image Jack Barrowman
A conversation between Elizabeth & Sara Knox This conversation took place in March of 2007. It’s a planning session, on Skype, between me and my sister Sara; she in her flat in a western suburb of Sydney, me in Wellington; both of us lying in bed in the dark, with cats. . . . → Read More: While you’re about it contemplate werewolves
This essay first appeared, in a slightly less finished form, in Canvas. I sat on it awhile before posting.
Horror has been called the most moral of the genres, perhaps because it deals in calamity, in inexorable events and the experiences of small human victims, witnesses, collaborators. Because human existence is prone to repeated . . . → Read More: Why Horror?
I will begin with withered leaves blowing through an empty fairground, tent canvas gulping and gulping, and the seats on the dark Ferris wheel creaking, rocked by ghostly fairgoers. By the pricking of my thumbs, something wicked this way comes.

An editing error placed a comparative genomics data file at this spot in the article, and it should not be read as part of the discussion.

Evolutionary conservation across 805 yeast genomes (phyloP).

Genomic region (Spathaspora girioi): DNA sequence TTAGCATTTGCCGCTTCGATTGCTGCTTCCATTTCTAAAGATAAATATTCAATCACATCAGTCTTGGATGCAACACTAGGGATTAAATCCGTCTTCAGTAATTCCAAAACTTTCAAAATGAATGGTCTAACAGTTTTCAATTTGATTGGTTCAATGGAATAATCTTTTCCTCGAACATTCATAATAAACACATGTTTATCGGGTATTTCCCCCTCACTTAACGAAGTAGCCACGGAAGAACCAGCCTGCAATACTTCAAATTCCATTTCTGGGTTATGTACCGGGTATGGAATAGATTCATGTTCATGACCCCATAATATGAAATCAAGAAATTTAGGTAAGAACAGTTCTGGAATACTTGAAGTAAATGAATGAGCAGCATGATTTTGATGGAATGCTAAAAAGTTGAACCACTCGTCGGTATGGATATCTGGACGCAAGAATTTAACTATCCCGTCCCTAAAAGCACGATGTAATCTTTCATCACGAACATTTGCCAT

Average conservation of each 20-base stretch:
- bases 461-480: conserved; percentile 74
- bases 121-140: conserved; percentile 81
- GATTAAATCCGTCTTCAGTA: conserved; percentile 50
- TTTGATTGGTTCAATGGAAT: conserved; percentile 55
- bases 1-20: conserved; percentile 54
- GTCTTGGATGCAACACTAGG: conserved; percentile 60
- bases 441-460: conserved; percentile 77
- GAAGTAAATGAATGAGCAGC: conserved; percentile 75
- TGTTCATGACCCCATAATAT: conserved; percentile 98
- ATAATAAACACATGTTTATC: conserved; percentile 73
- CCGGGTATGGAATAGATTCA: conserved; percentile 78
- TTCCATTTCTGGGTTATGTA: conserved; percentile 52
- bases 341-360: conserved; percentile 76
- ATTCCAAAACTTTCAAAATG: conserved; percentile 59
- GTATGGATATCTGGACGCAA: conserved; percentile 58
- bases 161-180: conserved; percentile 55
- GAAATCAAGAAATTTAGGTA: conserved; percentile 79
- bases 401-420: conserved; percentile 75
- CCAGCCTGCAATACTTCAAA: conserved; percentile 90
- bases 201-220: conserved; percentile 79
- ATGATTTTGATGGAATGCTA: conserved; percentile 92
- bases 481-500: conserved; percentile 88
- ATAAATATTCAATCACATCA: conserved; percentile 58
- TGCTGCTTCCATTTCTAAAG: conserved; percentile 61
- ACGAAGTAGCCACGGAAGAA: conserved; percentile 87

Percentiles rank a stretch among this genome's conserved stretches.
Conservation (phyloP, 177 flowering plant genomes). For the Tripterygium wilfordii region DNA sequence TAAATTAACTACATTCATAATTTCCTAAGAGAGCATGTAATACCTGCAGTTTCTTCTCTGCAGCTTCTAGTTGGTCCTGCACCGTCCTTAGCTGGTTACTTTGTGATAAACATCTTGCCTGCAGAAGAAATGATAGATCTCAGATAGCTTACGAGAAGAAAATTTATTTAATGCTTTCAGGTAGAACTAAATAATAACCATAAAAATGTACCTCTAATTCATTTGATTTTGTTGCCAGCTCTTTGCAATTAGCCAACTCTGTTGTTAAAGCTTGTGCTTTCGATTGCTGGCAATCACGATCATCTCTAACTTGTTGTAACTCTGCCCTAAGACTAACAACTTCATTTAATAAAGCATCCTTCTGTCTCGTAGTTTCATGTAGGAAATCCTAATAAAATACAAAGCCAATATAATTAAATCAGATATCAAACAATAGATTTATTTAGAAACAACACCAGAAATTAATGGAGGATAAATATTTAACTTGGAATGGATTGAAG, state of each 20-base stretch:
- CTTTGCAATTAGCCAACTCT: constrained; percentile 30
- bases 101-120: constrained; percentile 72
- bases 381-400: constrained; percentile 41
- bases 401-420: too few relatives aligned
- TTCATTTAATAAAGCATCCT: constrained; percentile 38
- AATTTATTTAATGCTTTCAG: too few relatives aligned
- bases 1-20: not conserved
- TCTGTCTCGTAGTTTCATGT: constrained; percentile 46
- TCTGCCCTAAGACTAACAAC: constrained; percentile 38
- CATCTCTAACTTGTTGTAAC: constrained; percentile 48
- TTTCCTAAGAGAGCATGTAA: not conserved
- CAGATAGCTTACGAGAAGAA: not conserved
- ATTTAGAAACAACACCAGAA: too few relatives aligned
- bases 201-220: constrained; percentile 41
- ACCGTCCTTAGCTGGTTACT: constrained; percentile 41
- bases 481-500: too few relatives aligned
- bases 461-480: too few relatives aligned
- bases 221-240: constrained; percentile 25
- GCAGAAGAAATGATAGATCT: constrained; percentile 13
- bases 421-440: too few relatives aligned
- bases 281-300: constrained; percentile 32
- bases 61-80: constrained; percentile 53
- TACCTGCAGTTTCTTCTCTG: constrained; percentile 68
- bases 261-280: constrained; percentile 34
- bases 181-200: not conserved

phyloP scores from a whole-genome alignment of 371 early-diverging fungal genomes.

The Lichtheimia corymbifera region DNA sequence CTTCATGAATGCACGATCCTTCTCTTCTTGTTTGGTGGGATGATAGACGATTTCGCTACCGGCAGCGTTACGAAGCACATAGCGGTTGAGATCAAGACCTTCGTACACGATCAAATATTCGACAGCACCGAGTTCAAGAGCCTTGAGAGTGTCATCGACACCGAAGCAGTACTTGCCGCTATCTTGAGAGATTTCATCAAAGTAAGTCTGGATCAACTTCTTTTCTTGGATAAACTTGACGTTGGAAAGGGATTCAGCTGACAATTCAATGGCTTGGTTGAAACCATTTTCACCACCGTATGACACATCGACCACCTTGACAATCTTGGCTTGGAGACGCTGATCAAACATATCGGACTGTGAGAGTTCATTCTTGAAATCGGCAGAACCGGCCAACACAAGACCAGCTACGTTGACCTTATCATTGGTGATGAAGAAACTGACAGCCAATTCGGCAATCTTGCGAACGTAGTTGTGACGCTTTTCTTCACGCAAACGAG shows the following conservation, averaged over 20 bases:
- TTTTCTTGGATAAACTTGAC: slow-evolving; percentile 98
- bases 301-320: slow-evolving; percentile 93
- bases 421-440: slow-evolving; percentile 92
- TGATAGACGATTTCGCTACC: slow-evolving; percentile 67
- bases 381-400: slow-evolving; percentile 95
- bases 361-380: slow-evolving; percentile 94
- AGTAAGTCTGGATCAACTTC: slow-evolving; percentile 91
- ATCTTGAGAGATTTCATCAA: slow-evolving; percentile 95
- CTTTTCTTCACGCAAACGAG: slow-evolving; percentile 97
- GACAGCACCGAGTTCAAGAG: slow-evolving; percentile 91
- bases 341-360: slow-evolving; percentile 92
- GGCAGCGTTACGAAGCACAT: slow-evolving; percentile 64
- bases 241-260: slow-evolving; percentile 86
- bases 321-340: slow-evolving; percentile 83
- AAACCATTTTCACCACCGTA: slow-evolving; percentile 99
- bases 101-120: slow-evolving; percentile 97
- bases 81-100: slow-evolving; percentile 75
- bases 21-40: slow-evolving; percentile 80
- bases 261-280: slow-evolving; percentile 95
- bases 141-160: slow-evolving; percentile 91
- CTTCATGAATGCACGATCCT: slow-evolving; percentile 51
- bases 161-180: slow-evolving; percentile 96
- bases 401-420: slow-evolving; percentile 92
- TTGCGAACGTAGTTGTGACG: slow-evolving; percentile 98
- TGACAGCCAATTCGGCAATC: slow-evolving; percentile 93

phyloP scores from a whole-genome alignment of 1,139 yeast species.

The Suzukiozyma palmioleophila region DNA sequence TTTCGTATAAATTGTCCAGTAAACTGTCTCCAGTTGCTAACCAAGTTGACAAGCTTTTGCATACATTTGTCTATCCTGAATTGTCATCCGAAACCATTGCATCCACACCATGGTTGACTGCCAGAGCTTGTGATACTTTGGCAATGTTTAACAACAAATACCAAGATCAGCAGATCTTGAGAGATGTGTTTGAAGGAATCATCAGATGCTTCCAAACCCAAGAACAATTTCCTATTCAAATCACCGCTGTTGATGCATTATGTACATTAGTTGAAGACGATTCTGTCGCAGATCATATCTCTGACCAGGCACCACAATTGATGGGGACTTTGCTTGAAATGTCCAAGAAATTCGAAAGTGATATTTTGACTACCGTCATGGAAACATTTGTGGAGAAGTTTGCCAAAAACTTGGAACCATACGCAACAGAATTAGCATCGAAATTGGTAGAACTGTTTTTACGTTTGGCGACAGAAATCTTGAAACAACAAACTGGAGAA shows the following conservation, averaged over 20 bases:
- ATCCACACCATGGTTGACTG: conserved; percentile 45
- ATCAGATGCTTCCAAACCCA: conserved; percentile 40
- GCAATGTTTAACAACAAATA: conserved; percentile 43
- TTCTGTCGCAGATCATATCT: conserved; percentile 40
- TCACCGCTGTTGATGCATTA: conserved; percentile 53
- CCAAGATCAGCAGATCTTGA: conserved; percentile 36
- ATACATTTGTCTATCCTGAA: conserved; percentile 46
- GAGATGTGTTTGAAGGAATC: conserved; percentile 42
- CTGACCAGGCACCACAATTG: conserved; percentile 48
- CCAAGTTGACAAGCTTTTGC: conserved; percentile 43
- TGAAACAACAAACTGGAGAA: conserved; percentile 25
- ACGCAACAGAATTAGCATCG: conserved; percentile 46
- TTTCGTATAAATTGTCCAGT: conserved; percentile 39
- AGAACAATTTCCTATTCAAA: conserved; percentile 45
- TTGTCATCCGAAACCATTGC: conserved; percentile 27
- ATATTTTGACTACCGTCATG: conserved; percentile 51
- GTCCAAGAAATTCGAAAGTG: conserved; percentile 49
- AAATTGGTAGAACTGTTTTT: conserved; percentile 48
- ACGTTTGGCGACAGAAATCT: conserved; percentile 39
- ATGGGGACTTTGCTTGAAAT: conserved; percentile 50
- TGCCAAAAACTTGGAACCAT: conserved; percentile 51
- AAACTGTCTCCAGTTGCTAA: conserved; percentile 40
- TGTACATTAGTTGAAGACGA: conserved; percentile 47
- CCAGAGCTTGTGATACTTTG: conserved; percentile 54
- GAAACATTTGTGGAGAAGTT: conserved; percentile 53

My first encounter with horror was a book of ghost stories I sneaked . . . → Read More: My History with Horror
As a blogger’s introduction to Wake I’ve decided to transcribe what I wrote in my journal some months into my writing the novel. I had returned to it after a break, finally seeing what it was doing and what it might be for.
I have used letters or a long dash to replace . . . → Read More: Where Wake Came From